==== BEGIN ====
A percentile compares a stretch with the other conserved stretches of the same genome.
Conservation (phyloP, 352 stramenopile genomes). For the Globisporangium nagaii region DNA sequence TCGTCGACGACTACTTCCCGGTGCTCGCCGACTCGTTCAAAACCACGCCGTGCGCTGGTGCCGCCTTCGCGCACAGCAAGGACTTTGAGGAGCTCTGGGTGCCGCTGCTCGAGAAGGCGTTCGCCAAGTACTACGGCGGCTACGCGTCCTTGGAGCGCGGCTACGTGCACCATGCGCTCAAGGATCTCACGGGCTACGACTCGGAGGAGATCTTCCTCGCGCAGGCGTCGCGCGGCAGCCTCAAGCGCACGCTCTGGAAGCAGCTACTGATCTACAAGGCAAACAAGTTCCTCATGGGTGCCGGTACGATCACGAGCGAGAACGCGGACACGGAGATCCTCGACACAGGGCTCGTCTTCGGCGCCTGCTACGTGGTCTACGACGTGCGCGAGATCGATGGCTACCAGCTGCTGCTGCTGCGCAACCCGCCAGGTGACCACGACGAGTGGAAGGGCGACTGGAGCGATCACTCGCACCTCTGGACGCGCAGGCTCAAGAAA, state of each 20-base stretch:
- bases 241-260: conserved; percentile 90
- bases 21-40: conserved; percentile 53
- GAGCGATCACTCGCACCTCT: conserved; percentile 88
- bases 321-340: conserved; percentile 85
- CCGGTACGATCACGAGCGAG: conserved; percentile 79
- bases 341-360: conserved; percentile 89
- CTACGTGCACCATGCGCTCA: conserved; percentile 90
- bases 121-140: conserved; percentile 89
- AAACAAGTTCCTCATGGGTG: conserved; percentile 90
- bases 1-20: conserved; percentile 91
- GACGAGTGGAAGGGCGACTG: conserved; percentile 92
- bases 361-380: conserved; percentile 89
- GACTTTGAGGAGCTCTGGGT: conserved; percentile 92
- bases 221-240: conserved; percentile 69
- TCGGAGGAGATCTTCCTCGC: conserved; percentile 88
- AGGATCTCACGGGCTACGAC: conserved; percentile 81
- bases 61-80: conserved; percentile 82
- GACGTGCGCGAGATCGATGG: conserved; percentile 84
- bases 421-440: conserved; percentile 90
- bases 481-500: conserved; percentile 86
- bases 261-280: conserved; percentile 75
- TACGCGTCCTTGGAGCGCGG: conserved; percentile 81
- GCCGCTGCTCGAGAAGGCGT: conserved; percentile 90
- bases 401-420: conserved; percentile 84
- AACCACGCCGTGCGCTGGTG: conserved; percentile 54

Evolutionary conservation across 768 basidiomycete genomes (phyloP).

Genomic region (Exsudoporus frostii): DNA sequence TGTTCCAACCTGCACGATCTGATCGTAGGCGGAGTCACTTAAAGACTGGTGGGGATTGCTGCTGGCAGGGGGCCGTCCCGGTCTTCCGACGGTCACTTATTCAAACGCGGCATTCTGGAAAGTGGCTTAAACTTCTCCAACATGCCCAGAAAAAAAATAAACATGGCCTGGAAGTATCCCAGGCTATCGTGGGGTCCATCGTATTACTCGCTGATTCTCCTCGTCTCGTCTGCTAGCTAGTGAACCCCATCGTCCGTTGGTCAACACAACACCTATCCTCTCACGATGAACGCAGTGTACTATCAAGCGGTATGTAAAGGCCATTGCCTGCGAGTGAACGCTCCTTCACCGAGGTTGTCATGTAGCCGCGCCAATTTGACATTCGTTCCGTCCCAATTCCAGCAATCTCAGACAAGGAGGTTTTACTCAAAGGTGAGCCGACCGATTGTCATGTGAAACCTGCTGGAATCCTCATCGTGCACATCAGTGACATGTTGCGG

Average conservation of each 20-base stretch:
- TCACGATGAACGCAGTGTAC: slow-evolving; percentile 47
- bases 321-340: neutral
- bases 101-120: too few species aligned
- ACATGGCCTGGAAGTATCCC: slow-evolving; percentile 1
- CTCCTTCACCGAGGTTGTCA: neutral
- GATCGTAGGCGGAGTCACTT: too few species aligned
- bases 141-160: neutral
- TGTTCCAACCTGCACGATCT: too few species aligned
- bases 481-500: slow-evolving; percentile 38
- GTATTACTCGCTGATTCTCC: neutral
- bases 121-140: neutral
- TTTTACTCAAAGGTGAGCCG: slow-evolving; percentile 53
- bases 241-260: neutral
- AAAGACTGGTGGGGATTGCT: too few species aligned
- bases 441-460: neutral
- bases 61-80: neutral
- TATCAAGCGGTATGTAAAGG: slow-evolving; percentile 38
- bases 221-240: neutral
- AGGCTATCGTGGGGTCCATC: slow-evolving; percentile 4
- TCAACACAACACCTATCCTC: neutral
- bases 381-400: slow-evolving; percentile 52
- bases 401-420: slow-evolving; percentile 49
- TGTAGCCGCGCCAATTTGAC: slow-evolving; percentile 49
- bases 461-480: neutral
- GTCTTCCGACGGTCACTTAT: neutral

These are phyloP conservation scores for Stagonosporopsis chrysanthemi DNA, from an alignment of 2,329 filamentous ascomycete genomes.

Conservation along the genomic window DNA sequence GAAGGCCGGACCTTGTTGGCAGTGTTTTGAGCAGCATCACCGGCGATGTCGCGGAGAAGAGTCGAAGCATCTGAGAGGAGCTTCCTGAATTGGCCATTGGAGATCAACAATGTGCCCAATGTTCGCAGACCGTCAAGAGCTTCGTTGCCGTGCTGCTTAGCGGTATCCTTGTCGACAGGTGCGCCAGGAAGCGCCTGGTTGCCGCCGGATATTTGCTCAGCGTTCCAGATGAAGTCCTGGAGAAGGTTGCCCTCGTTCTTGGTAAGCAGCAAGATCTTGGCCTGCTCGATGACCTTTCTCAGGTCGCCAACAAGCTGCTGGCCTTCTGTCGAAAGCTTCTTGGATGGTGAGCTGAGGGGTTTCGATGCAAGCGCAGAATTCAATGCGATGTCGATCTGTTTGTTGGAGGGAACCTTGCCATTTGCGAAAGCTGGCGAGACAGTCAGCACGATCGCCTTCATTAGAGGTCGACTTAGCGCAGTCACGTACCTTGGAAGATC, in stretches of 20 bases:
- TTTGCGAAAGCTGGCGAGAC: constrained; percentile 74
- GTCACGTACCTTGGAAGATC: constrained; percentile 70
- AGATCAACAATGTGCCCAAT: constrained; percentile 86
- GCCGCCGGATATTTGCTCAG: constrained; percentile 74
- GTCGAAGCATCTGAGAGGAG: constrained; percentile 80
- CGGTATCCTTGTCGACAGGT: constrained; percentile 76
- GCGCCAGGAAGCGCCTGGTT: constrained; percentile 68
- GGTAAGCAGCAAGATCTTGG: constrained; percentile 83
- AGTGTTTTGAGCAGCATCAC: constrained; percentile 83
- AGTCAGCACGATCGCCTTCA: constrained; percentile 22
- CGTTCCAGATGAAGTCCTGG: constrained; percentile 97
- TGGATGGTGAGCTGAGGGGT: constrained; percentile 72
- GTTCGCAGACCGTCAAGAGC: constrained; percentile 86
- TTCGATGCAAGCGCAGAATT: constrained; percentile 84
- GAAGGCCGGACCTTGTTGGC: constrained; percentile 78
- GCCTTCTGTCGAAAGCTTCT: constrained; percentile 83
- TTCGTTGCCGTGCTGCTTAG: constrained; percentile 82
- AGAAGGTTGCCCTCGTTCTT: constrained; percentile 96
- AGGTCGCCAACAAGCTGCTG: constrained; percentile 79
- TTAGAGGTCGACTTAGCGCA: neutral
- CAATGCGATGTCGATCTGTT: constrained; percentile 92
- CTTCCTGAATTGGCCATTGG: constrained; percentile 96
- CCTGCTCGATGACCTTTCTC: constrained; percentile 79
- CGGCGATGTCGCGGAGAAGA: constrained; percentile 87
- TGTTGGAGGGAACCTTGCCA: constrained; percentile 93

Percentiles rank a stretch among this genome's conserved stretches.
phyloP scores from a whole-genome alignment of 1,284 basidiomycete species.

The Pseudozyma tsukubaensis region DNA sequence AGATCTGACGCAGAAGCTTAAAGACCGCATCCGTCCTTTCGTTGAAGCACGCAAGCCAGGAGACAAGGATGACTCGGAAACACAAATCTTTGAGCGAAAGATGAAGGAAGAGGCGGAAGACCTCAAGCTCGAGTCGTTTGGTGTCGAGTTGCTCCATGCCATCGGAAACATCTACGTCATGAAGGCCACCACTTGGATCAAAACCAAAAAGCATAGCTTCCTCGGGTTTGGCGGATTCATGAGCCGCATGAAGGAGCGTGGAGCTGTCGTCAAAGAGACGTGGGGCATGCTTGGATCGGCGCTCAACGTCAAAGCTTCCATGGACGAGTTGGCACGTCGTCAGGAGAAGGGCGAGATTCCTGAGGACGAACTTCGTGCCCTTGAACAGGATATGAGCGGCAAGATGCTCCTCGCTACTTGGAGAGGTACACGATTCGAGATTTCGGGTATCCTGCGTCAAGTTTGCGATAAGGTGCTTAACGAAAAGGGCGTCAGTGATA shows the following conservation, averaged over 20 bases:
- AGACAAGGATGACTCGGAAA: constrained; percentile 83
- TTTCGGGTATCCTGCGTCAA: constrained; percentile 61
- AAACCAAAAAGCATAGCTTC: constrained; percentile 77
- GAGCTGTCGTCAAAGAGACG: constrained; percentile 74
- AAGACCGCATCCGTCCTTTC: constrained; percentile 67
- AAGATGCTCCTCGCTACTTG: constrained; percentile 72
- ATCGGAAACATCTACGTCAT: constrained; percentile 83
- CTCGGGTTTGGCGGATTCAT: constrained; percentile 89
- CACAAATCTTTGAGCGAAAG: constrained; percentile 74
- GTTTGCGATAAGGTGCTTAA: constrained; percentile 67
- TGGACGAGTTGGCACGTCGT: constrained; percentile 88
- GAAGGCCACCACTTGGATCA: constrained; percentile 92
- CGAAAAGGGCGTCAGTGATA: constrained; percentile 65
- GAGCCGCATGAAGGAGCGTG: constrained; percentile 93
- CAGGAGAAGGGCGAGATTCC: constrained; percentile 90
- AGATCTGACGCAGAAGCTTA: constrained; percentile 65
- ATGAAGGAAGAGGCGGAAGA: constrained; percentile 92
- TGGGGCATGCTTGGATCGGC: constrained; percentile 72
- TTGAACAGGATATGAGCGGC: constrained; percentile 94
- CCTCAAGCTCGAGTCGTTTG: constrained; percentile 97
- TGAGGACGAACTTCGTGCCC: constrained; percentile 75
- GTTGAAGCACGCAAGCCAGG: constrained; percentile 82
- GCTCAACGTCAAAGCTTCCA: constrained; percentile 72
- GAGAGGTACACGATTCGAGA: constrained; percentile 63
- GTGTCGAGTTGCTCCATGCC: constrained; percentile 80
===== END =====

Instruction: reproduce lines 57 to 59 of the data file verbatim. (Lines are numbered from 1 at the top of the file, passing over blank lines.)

Conservation along the genomic window DNA sequence GAAGGCCGGACCTTGTTGGCAGTGTTTTGAGCAGCATCACCGGCGATGTCGCGGAGAAGAGTCGAAGCATCTGAGAGGAGCTTCCTGAATTGGCCATTGGAGATCAACAATGTGCCCAATGTTCGCAGACCGTCAAGAGCTTCGTTGCCGTGCTGCTTAGCGGTATCCTTGTCGACAGGTGCGCCAGGAAGCGCCTGGTTGCCGCCGGATATTTGCTCAGCGTTCCAGATGAAGTCCTGGAGAAGGTTGCCCTCGTTCTTGGTAAGCAGCAAGATCTTGGCCTGCTCGATGACCTTTCTCAGGTCGCCAACAAGCTGCTGGCCTTCTGTCGAAAGCTTCTTGGATGGTGAGCTGAGGGGTTTCGATGCAAGCGCAGAATTCAATGCGATGTCGATCTGTTTGTTGGAGGGAACCTTGCCATTTGCGAAAGCTGGCGAGACAGTCAGCACGATCGCCTTCATTAGAGGTCGACTTAGCGCAGTCACGTACCTTGGAAGATC, in stretches of 20 bases:
- TTTGCGAAAGCTGGCGAGAC: constrained; percentile 74
- GTCACGTACCTTGGAAGATC: constrained; percentile 70